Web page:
Briles said the benefit of knocking off the No. 1 ranked team will enhance recruiting but the challenge is to avoid a letdown.
“What will help is this is Thanksgiving week where our guys only have classes on Monday and Tuesday, then we kind of get to isolate for two or three days, really make sure our focus is where it needs to be,” Briles said. “In our minds, as a program and a team, we haven't accomplished anything, yet.”
HORNED FROGS EMBRACE NATIONAL EXPOSURE
TCU coach Gary Patterson said one benefit to joining the Big 12 is every conference game is televised. This week, the Horned Frogs play at Texas on national television on Thanksgiving night.
“(OU) coach Bobby Stoops talked about he didn't like playing too many night games,” Patterson said. “I would take as many night games as I could because that means you're winning a lot of games, are at the top of the conference and everybody is watching you.”
And his thoughts on replacing A&M in Texas' traditional Thanksgiving game?
“That's an unbelievable deal for us,” Patterson said. “I've been watching the A&M-Texas game forever. For TCU to be part of that game is where we want to be.”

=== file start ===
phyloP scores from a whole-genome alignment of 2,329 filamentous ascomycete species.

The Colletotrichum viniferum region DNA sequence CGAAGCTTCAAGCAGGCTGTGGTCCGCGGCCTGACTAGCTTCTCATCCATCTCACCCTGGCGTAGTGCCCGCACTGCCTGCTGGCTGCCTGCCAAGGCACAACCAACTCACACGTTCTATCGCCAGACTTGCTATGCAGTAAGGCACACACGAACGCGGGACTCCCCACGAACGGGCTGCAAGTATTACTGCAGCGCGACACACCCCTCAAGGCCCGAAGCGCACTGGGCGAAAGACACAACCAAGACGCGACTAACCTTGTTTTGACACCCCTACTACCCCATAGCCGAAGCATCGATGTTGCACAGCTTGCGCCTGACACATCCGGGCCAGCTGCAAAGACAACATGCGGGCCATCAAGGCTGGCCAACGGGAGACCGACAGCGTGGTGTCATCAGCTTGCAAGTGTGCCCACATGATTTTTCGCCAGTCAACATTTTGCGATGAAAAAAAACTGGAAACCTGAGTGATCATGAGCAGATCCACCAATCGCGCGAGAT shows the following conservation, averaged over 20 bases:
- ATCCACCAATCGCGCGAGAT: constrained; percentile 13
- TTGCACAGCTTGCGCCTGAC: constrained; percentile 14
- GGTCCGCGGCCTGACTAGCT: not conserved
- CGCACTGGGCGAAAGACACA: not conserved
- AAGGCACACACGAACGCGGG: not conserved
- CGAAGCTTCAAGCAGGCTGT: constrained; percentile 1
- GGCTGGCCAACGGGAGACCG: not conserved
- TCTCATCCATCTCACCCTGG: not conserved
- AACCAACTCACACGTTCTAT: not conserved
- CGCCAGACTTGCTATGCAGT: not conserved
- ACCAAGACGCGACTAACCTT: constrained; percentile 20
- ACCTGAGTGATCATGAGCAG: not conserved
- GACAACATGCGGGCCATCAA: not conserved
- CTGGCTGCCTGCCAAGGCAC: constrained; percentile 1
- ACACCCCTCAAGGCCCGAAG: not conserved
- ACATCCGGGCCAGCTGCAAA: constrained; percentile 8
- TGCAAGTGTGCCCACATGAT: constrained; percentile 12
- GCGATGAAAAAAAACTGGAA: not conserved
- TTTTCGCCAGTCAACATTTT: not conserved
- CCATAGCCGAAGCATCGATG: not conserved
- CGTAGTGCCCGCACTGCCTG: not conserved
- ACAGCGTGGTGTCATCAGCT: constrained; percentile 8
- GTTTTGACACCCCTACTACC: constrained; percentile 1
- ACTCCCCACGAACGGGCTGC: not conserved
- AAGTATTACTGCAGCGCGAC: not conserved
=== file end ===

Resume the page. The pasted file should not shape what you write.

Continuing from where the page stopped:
MOUNTAINEERS STRUGGLING IN BIG 12
Because he spent more than a decade in the Big 12 as an assistant coach at Texas Tech and Oklahoma State, West Virginia coach Dana Holgorsen was well aware the Mountaineers were stepping up in competition.
But losing five consecutive conference games is a reality check for a fan base accustomed to playing in BCS bowl games.
“I'd say that's an understatement,” Holgorsen said. “Because West Virginia has had so much success, won a lot the past couple of decades, they get used to that. Winning is contagious. It's also quite a bit of fun.
“So when you're used to it and it doesn't happen people get fairly bitter. It's been an eye opener to a lot of people. I think we fit in; it's just going to take some time to develop the way of life, the way it is.”